5.2 The Devastating 27 April 2011 Tornado Outbreak: Initial Scientific Assessment

Tuesday, 6 November 2012: 9:00 AM
Symphony I and II (Loews Vanderbilt Hotel)
Kevin R. Knupp, University of Alabama, Huntsville, AL; and T. Murphy, S. Mullins, R. Wade, and T. Coleman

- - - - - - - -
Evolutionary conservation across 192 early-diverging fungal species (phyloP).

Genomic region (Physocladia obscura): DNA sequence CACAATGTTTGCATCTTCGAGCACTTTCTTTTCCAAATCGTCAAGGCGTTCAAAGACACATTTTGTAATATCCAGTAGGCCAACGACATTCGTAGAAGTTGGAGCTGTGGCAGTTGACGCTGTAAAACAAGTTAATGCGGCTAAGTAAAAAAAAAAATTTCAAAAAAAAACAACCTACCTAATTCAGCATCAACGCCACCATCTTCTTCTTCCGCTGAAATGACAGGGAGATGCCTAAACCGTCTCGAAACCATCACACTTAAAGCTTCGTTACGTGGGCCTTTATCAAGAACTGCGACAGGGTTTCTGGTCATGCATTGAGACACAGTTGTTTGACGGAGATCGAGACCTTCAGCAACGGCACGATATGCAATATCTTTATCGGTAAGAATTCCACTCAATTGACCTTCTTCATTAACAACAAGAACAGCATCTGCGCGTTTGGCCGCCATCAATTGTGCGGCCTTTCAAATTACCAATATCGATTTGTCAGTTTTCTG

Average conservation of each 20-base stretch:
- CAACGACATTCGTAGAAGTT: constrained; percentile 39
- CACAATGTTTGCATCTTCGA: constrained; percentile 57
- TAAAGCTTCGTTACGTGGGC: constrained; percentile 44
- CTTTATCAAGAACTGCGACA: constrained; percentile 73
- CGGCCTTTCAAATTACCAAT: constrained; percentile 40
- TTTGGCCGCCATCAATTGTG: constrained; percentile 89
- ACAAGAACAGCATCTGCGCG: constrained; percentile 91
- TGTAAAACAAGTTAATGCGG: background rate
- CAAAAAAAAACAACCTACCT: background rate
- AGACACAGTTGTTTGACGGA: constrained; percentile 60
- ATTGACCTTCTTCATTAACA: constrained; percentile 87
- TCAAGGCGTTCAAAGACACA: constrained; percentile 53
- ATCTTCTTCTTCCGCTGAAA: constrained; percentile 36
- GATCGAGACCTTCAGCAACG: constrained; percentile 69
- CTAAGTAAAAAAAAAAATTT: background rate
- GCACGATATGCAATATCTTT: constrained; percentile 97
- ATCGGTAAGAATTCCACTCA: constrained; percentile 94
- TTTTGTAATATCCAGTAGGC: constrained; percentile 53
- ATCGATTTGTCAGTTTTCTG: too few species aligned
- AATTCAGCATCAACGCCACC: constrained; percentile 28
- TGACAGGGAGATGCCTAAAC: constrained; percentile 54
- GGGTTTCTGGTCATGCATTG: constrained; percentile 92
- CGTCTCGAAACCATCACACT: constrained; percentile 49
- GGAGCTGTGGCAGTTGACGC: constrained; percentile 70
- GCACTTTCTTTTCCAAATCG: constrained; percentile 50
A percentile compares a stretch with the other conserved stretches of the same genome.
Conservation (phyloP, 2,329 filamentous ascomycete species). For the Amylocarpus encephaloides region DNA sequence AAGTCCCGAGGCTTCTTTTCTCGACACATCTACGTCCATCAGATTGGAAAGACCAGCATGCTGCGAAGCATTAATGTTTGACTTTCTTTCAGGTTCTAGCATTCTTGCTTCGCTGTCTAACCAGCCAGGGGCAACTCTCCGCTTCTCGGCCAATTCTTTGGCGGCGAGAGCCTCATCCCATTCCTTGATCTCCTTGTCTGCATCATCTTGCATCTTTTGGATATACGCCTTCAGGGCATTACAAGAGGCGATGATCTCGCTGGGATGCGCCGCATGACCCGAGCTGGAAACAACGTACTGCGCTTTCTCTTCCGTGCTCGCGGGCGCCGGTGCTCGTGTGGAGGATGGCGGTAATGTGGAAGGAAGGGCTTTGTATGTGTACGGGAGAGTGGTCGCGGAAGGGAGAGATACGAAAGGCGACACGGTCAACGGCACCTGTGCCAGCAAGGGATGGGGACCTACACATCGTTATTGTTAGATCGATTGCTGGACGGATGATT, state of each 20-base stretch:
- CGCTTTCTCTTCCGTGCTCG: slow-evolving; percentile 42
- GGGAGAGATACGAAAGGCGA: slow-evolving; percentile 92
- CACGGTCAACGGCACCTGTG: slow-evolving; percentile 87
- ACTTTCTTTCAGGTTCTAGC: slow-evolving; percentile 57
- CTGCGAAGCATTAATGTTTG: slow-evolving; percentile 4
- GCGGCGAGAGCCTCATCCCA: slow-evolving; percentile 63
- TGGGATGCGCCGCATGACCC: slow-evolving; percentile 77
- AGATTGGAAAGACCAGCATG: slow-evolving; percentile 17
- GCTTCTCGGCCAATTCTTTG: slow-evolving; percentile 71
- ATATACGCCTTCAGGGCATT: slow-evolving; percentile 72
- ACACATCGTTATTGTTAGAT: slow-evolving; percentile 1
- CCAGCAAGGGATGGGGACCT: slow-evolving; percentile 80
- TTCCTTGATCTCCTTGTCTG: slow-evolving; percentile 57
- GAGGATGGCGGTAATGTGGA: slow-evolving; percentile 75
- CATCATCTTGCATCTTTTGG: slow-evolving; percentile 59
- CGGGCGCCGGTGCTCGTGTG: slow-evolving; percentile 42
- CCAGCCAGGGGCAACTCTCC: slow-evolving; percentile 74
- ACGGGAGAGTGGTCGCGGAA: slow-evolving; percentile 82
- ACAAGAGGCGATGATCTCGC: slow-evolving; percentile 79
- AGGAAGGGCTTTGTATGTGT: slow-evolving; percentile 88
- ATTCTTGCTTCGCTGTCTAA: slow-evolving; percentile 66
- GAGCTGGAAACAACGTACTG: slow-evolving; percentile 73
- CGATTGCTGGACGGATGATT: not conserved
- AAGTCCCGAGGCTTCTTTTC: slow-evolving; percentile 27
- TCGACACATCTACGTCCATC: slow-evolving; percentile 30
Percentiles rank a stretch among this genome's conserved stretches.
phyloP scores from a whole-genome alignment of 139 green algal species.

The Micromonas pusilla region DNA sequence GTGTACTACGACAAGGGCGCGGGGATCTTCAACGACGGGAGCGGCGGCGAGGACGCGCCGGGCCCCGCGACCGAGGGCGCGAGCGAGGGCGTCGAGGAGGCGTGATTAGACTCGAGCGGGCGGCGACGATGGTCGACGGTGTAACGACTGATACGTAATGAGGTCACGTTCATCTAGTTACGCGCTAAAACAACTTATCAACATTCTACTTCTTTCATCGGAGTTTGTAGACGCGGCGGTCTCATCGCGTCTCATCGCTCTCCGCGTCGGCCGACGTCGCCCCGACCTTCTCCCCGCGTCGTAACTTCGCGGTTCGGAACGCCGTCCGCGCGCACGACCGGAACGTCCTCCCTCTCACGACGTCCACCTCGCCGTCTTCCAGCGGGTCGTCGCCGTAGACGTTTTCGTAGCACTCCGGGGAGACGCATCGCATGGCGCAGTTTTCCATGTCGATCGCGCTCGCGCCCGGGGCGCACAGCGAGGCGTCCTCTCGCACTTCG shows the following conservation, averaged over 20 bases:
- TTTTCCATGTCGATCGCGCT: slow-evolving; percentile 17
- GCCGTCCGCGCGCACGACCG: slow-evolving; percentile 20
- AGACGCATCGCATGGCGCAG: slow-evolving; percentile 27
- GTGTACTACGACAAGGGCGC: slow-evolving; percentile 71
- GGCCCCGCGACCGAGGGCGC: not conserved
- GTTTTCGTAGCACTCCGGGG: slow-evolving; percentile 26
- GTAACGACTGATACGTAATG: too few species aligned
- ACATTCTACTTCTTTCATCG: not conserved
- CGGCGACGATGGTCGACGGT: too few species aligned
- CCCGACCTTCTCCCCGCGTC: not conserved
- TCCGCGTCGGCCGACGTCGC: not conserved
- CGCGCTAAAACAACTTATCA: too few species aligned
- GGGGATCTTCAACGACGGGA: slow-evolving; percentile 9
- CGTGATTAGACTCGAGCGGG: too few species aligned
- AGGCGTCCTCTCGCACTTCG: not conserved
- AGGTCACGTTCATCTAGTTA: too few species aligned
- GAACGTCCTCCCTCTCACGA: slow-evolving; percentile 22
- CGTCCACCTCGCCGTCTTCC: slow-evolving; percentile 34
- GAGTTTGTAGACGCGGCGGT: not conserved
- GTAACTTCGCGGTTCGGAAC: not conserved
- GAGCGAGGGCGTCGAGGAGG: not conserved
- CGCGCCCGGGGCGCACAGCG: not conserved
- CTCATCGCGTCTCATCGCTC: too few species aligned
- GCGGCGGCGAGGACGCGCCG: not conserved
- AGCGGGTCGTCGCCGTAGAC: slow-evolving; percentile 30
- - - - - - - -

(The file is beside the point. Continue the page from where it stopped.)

By some metrics, the tornado outbreak on 27 April 2011 is among the most significant tornado outbreaks, rivaling the infamous “Jumbo Outbreak” of 3-4 April 1974. The number of tornadoes over a 24 h period (midnight to midnight) was 199 (Fig. 1), the tornado fatalities and injuries were 319 and more than 2,400, respectively, and the insurable loss was aroundexceeded four billion dollars. In this paper, we provide an meteorological overview of this outbreak, and illustrate some unique features documented by WSR-88D radars; instruments operated by the University of Alabama in Huntsville, including the Advanced Radar for Meteorological and Operational Research (ARMOR) C-band dual polarization radar, the Mobile Alabama X-band(MAX) dual polarization radar, the Mobile Integrated Profiling System(MIPS); and a mix of surface measurements. The initial results have stimulated a number of research questions: • Why were storms so efficient in producing tornadoes? • Why were so many tornadoes long tracked, intense, and wide? • What mechanisms produced an impressive mesoscale convective vortex and the flurry of 16 tornadoes associated with it over Marshall and DeKalb counties? • Why was debris effectively lofted to relatively high altitudes? • Why did the violent tornadoes exhibit horizontal vortices along their periphery? • Did external influences, such as boundaries, gravity waves, and topography play a role in tornadogenesis and tornado intensity change? The primary motivation for this preliminary research is to document the diverse characteristics of this outbreak, and summarize the detailed analyses that are worthy of additional research on this case.
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